Co-parenting doesn’t have to be a minefield

Co-parenting can be likened to a minefield.

It can look beautiful from far away, but upon closer examination, you can see disturbance in the soil, and you know there could be an unexploded mine waiting to damage your world.

The co-parenting relationship is much the same. Unexpected announcements, decisions taken unilaterally, disregarding agreements can all explode the minefield. And constantly watching yourself for what you say, is not a very relaxing place to be!

I write a lot about the different angles of co-parenting, but sometimes it’s really important to remind ourselves of the foundation stone. Why are we co-parenting? Isn’t it easier to just revert to traditional custody arrangements, to not worry so much about what we’re saying in front of the children? To exclude our ex from the kids lives’ so everyone can have a clean break?

Why is co-parenting so important?

Well, no. Co-parenting – working together to bring up your children, even when you are no longer in a relationship – brings your children stability, structure and safety. When children have those things they are able to handle the fact that their parents aren’t together and they can to learn that bad relationships can work out. When the parental bubble is kept whole, even though the relationship may have broken, then children are able to be resilient and thrive.

coparenting effectively

As a coach, I’m often asked the following questions:

‘What’s the most important thing that makes co-parenting relationships work?’

It’s being brave enough to choose to see things from the perspective of your children and it’s being actively conscious about the impact of your actions on your kids. It can be a hard shift to make when we are emotionally tangled up with our exes. But at Rolling Stone Coaching, the Co-Parent Way (TM) coaching process and the tools that go with it enable that.

And: ‘Why is it so hard?’

When we are worried about losing our children it can really drive us to make uninformed and emotional decisions. When we are hurting or angry it is difficult to get into the perspective of our child or our ex in order to make a well-rounded decision. But when we can do that, and we can get to a place where we understand that our ex also loves our child, it really helps the fear drop away and helps us to move forward to decide things that are best for our kids, and not ourselves.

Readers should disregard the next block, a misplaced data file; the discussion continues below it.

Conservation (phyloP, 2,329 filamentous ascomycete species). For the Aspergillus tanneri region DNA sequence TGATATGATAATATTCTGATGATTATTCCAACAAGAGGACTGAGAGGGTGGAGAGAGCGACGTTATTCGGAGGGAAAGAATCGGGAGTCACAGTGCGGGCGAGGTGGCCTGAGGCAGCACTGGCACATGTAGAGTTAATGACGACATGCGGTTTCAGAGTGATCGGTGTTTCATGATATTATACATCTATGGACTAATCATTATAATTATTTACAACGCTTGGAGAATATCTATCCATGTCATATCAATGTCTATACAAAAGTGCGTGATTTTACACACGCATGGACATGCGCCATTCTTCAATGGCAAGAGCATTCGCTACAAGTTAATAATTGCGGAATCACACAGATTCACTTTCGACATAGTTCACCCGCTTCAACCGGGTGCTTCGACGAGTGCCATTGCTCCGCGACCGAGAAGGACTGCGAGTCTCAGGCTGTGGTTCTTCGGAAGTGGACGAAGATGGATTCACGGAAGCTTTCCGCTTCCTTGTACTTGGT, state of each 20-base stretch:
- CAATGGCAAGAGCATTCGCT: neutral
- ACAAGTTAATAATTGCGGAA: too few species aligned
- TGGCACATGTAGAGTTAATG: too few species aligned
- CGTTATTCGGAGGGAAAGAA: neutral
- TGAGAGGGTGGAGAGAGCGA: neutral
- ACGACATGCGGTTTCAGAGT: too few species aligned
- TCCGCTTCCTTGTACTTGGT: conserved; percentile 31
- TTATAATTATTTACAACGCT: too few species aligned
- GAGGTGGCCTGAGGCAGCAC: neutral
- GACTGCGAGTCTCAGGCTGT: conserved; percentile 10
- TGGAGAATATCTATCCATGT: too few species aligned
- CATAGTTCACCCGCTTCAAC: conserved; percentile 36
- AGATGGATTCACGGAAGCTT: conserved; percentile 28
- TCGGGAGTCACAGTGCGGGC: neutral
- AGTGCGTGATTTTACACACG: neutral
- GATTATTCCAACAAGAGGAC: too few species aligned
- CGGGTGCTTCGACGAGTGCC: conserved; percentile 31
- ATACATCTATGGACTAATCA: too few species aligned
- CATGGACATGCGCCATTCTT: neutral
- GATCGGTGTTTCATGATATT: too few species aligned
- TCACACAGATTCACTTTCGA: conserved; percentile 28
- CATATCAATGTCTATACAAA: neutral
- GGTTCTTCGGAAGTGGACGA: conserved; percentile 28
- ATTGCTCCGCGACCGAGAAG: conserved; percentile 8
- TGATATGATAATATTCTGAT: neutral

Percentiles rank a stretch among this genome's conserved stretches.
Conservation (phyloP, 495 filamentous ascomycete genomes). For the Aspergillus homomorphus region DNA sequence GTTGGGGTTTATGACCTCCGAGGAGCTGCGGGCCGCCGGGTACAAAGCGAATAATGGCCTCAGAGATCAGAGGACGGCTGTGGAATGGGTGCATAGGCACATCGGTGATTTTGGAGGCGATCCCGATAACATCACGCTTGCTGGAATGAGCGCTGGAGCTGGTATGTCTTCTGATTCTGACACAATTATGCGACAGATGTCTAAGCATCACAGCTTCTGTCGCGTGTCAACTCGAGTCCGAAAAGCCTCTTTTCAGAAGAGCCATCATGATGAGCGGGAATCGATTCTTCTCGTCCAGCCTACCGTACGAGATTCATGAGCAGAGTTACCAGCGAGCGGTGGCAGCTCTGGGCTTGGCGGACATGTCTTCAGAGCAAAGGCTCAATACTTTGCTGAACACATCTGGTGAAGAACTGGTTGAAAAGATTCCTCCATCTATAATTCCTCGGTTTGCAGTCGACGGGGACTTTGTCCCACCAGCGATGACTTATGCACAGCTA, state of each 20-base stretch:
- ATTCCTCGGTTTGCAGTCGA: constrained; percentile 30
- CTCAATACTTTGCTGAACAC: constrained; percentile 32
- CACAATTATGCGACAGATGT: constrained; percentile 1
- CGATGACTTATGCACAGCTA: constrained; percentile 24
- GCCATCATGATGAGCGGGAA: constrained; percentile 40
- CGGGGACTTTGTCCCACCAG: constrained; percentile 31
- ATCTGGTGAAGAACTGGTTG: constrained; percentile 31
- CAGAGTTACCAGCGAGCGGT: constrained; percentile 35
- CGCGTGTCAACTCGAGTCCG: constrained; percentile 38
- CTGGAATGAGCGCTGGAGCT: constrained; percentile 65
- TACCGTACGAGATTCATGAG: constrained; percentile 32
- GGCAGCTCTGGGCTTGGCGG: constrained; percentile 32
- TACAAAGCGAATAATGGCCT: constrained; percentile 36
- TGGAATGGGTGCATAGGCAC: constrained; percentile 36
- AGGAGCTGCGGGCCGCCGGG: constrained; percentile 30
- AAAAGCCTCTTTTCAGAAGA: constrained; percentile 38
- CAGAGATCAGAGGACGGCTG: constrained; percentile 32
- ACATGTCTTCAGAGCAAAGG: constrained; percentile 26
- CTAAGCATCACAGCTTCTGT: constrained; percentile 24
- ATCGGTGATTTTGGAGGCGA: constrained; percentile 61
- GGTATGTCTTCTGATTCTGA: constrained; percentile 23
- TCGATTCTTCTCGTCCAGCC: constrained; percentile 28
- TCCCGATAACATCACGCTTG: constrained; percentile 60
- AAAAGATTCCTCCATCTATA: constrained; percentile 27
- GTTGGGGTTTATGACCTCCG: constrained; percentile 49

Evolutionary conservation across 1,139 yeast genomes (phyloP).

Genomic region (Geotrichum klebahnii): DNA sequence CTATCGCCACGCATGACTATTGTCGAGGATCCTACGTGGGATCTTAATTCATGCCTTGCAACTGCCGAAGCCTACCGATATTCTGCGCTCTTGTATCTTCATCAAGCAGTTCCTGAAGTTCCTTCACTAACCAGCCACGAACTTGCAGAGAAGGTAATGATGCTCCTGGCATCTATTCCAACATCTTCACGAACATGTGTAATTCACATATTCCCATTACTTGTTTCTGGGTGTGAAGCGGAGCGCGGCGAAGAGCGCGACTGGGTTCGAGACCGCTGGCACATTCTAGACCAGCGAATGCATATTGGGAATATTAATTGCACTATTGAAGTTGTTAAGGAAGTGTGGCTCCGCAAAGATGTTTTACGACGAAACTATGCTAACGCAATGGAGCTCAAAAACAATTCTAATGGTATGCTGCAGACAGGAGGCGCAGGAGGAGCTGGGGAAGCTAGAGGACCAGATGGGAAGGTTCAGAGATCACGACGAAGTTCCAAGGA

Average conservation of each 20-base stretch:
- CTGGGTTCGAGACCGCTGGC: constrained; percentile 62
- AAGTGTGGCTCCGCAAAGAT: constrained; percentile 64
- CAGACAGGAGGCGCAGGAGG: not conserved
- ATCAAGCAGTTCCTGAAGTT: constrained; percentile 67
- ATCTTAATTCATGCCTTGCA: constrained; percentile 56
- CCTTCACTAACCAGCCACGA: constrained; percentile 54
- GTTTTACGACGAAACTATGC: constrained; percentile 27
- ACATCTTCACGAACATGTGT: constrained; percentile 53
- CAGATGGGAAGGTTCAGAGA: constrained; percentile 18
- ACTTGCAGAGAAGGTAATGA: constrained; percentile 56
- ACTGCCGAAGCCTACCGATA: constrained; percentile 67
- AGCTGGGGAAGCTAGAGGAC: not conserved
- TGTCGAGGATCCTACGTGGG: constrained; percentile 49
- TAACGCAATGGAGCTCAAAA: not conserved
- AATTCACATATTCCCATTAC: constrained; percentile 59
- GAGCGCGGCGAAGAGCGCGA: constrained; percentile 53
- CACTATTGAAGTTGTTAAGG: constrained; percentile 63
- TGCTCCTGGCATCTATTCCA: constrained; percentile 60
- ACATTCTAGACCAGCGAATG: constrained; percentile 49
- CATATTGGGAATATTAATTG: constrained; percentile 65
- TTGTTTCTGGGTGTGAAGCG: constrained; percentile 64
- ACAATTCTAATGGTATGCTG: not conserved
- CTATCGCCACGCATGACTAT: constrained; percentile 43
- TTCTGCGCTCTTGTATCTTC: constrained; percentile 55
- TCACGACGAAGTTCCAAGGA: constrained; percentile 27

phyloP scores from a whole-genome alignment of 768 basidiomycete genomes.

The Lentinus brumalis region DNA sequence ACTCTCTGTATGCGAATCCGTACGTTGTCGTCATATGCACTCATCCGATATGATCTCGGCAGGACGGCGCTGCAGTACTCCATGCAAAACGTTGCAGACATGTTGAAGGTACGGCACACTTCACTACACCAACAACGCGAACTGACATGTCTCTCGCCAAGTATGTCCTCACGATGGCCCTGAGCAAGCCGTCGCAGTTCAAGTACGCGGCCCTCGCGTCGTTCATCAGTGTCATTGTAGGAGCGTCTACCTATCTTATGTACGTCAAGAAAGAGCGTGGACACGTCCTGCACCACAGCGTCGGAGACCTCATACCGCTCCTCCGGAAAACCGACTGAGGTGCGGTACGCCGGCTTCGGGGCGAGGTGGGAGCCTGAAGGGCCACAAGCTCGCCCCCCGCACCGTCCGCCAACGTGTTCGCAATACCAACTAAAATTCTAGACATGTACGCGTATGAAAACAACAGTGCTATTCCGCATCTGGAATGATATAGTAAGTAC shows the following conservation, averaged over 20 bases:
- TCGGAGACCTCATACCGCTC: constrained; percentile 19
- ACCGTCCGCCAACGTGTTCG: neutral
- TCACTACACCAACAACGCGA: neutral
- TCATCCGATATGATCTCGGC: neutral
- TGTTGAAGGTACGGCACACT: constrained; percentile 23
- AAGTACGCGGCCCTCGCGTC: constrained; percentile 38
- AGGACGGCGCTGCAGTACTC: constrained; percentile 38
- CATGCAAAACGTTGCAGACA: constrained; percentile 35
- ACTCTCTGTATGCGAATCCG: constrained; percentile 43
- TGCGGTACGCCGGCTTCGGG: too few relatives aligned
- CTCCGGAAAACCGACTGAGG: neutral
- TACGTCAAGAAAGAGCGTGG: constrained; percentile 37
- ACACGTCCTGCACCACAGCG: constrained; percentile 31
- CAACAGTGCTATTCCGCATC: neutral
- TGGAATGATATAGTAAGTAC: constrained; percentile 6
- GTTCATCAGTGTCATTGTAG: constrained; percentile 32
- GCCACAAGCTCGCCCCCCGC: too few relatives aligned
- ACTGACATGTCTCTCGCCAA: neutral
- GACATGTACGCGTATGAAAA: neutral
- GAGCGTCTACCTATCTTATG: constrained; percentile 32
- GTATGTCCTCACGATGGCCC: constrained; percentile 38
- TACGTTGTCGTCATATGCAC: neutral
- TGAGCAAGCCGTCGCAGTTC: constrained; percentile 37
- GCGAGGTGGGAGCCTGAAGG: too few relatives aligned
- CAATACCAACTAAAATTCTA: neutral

‘What is co-parent coaching?’

‘The Co-Parent Way (TM)’ has been borne of ten years of research and practical experience and coaching techniques. It is one of the tools for early intervention that can help us stay out of the family courts.

Divorce and children – our tips

The underlying premise is to help parents work to get to a place where they are able to communicate with each other about their children in a non-confrontational, non-emotional way. And I call that transactional communication. What this does is liberate parents to be able to see clearly what is needed for the children, without all the noise of their previous relationship and the fallout of the breakup getting in the way. Our relationship with our ex has to become the solution and not the problem.

‘What are the rewards of Co-Parenting?’

When co-parenting works well it can bring the original child so much. Access to new partners and their experience and perspective can really enhance a child’s life. Yes it’s hard, but if we remember that it’s our children that are benefitting, rather than ourselves who are losing out. It can help.

Co-parenting is not an easy journey, I really understand that. But even getting some of the way down that road, will help set our kids up more securely for the future.

The NHS – Talking to children about their feelings

Marcie Shaoul is Founder and Director of Rolling Stone Coaching. She sits on Resolution’s Parenting After Parting Committee and developed The Co-Parent Way (TM), the only specialist coaching programme to separated parents work together to become successful co-parents.

Written by Marcie Shaoul – find out more in The Hug Directory

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